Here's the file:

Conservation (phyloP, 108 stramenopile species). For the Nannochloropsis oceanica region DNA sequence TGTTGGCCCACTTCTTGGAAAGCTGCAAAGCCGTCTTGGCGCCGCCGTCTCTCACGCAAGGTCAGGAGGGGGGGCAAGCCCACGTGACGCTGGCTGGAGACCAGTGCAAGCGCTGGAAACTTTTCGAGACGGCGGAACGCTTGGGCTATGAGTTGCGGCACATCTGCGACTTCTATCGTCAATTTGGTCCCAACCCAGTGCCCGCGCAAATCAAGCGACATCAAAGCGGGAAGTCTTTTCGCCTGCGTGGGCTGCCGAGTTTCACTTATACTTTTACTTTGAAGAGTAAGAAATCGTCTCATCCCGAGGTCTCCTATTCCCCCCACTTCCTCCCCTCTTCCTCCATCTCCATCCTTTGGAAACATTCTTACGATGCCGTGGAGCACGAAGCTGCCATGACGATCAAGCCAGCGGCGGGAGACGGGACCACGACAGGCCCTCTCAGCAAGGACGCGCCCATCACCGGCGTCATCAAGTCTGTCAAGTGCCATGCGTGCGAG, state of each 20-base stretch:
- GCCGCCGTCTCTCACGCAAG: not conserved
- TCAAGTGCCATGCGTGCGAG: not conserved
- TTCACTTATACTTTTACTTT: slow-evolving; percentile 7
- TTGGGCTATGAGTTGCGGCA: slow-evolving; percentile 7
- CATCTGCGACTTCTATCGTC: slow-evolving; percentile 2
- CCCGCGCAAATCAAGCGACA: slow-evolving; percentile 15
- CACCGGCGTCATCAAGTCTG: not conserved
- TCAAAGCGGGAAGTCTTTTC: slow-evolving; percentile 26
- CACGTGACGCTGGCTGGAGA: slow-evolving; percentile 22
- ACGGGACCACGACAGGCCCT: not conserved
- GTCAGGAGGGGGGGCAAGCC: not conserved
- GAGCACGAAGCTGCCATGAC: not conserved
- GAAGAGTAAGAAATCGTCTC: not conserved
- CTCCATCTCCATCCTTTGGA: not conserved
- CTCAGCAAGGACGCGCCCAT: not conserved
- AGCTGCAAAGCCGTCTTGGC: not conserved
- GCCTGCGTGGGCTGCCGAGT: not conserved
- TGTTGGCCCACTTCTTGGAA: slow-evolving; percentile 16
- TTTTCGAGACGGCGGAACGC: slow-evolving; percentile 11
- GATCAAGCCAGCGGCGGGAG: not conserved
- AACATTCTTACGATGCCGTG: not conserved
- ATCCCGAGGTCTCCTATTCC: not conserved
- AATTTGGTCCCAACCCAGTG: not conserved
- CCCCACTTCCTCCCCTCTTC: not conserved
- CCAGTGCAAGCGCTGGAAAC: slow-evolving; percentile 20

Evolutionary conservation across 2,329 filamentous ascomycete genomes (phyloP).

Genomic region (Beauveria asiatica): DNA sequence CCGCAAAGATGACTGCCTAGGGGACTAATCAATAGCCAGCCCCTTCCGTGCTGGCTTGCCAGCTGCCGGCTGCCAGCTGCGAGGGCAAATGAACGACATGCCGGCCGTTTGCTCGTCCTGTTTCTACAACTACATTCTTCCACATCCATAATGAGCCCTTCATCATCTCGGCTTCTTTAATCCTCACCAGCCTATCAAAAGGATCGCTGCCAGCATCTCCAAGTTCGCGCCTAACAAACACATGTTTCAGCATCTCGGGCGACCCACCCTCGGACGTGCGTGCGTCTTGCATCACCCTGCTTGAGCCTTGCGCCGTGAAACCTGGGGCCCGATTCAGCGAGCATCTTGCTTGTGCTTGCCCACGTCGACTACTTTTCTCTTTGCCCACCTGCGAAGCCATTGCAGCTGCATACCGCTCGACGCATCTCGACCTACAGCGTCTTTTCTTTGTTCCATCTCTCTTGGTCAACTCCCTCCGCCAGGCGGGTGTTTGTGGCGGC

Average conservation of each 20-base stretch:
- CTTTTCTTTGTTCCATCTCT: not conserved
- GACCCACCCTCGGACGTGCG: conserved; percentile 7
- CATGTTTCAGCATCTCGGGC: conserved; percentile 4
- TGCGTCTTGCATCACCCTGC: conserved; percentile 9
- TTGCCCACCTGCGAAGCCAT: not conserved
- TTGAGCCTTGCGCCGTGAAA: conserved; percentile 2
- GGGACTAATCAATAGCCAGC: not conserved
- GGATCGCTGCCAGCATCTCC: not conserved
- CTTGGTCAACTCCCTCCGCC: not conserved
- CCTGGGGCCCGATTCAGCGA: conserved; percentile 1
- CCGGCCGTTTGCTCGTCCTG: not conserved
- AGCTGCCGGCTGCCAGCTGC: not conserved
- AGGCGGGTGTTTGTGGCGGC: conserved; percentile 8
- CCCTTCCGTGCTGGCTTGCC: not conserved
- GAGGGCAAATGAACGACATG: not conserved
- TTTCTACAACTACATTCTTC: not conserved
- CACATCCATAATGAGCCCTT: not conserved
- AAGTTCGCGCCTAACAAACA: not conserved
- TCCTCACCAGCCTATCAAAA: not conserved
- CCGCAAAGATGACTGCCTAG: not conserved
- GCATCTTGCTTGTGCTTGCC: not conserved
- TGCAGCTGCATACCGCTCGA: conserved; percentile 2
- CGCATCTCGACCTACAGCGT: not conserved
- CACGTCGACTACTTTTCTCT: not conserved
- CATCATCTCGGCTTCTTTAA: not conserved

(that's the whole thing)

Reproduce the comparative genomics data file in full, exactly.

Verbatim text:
Conservation (phyloP, 108 stramenopile species). For the Nannochloropsis oceanica region DNA sequence TGTTGGCCCACTTCTTGGAAAGCTGCAAAGCCGTCTTGGCGCCGCCGTCTCTCACGCAAGGTCAGGAGGGGGGGCAAGCCCACGTGACGCTGGCTGGAGACCAGTGCAAGCGCTGGAAACTTTTCGAGACGGCGGAACGCTTGGGCTATGAGTTGCGGCACATCTGCGACTTCTATCGTCAATTTGGTCCCAACCCAGTGCCCGCGCAAATCAAGCGACATCAAAGCGGGAAGTCTTTTCGCCTGCGTGGGCTGCCGAGTTTCACTTATACTTTTACTTTGAAGAGTAAGAAATCGTCTCATCCCGAGGTCTCCTATTCCCCCCACTTCCTCCCCTCTTCCTCCATCTCCATCCTTTGGAAACATTCTTACGATGCCGTGGAGCACGAAGCTGCCATGACGATCAAGCCAGCGGCGGGAGACGGGACCACGACAGGCCCTCTCAGCAAGGACGCGCCCATCACCGGCGTCATCAAGTCTGTCAAGTGCCATGCGTGCGAG, state of each 20-base stretch:
- GCCGCCGTCTCTCACGCAAG: not conserved
- TCAAGTGCCATGCGTGCGAG: not conserved
- TTCACTTATACTTTTACTTT: slow-evolving; percentile 7
- TTGGGCTATGAGTTGCGGCA: slow-evolving; percentile 7
- CATCTGCGACTTCTATCGTC: slow-evolving; percentile 2
- CCCGCGCAAATCAAGCGACA: slow-evolving; percentile 15
- CACCGGCGTCATCAAGTCTG: not conserved
- TCAAAGCGGGAAGTCTTTTC: slow-evolving; percentile 26
- CACGTGACGCTGGCTGGAGA: slow-evolving; percentile 22
- ACGGGACCACGACAGGCCCT: not conserved
- GTCAGGAGGGGGGGCAAGCC: not conserved
- GAGCACGAAGCTGCCATGAC: not conserved
- GAAGAGTAAGAAATCGTCTC: not conserved
- CTCCATCTCCATCCTTTGGA: not conserved
- CTCAGCAAGGACGCGCCCAT: not conserved
- AGCTGCAAAGCCGTCTTGGC: not conserved
- GCCTGCGTGGGCTGCCGAGT: not conserved
- TGTTGGCCCACTTCTTGGAA: slow-evolving; percentile 16
- TTTTCGAGACGGCGGAACGC: slow-evolving; percentile 11
- GATCAAGCCAGCGGCGGGAG: not conserved
- AACATTCTTACGATGCCGTG: not conserved
- ATCCCGAGGTCTCCTATTCC: not conserved
- AATTTGGTCCCAACCCAGTG: not conserved
- CCCCACTTCCTCCCCTCTTC: not conserved
- CCAGTGCAAGCGCTGGAAAC: slow-evolving; percentile 20

Evolutionary conservation across 2,329 filamentous ascomycete genomes (phyloP).

Genomic region (Beauveria asiatica): DNA sequence CCGCAAAGATGACTGCCTAGGGGACTAATCAATAGCCAGCCCCTTCCGTGCTGGCTTGCCAGCTGCCGGCTGCCAGCTGCGAGGGCAAATGAACGACATGCCGGCCGTTTGCTCGTCCTGTTTCTACAACTACATTCTTCCACATCCATAATGAGCCCTTCATCATCTCGGCTTCTTTAATCCTCACCAGCCTATCAAAAGGATCGCTGCCAGCATCTCCAAGTTCGCGCCTAACAAACACATGTTTCAGCATCTCGGGCGACCCACCCTCGGACGTGCGTGCGTCTTGCATCACCCTGCTTGAGCCTTGCGCCGTGAAACCTGGGGCCCGATTCAGCGAGCATCTTGCTTGTGCTTGCCCACGTCGACTACTTTTCTCTTTGCCCACCTGCGAAGCCATTGCAGCTGCATACCGCTCGACGCATCTCGACCTACAGCGTCTTTTCTTTGTTCCATCTCTCTTGGTCAACTCCCTCCGCCAGGCGGGTGTTTGTGGCGGC

Average conservation of each 20-base stretch:
- CTTTTCTTTGTTCCATCTCT: not conserved
- GACCCACCCTCGGACGTGCG: conserved; percentile 7
- CATGTTTCAGCATCTCGGGC: conserved; percentile 4
- TGCGTCTTGCATCACCCTGC: conserved; percentile 9
- TTGCCCACCTGCGAAGCCAT: not conserved
- TTGAGCCTTGCGCCGTGAAA: conserved; percentile 2
- GGGACTAATCAATAGCCAGC: not conserved
- GGATCGCTGCCAGCATCTCC: not conserved
- CTTGGTCAACTCCCTCCGCC: not conserved
- CCTGGGGCCCGATTCAGCGA: conserved; percentile 1
- CCGGCCGTTTGCTCGTCCTG: not conserved
- AGCTGCCGGCTGCCAGCTGC: not conserved
- AGGCGGGTGTTTGTGGCGGC: conserved; percentile 8
- CCCTTCCGTGCTGGCTTGCC: not conserved
- GAGGGCAAATGAACGACATG: not conserved
- TTTCTACAACTACATTCTTC: not conserved
- CACATCCATAATGAGCCCTT: not conserved
- AAGTTCGCGCCTAACAAACA: not conserved
- TCCTCACCAGCCTATCAAAA: not conserved
- CCGCAAAGATGACTGCCTAG: not conserved
- GCATCTTGCTTGTGCTTGCC: not conserved
- TGCAGCTGCATACCGCTCGA: conserved; percentile 2
- CGCATCTCGACCTACAGCGT: not conserved
- CACGTCGACTACTTTTCTCT: not conserved
- CATCATCTCGGCTTCTTTAA: not conserved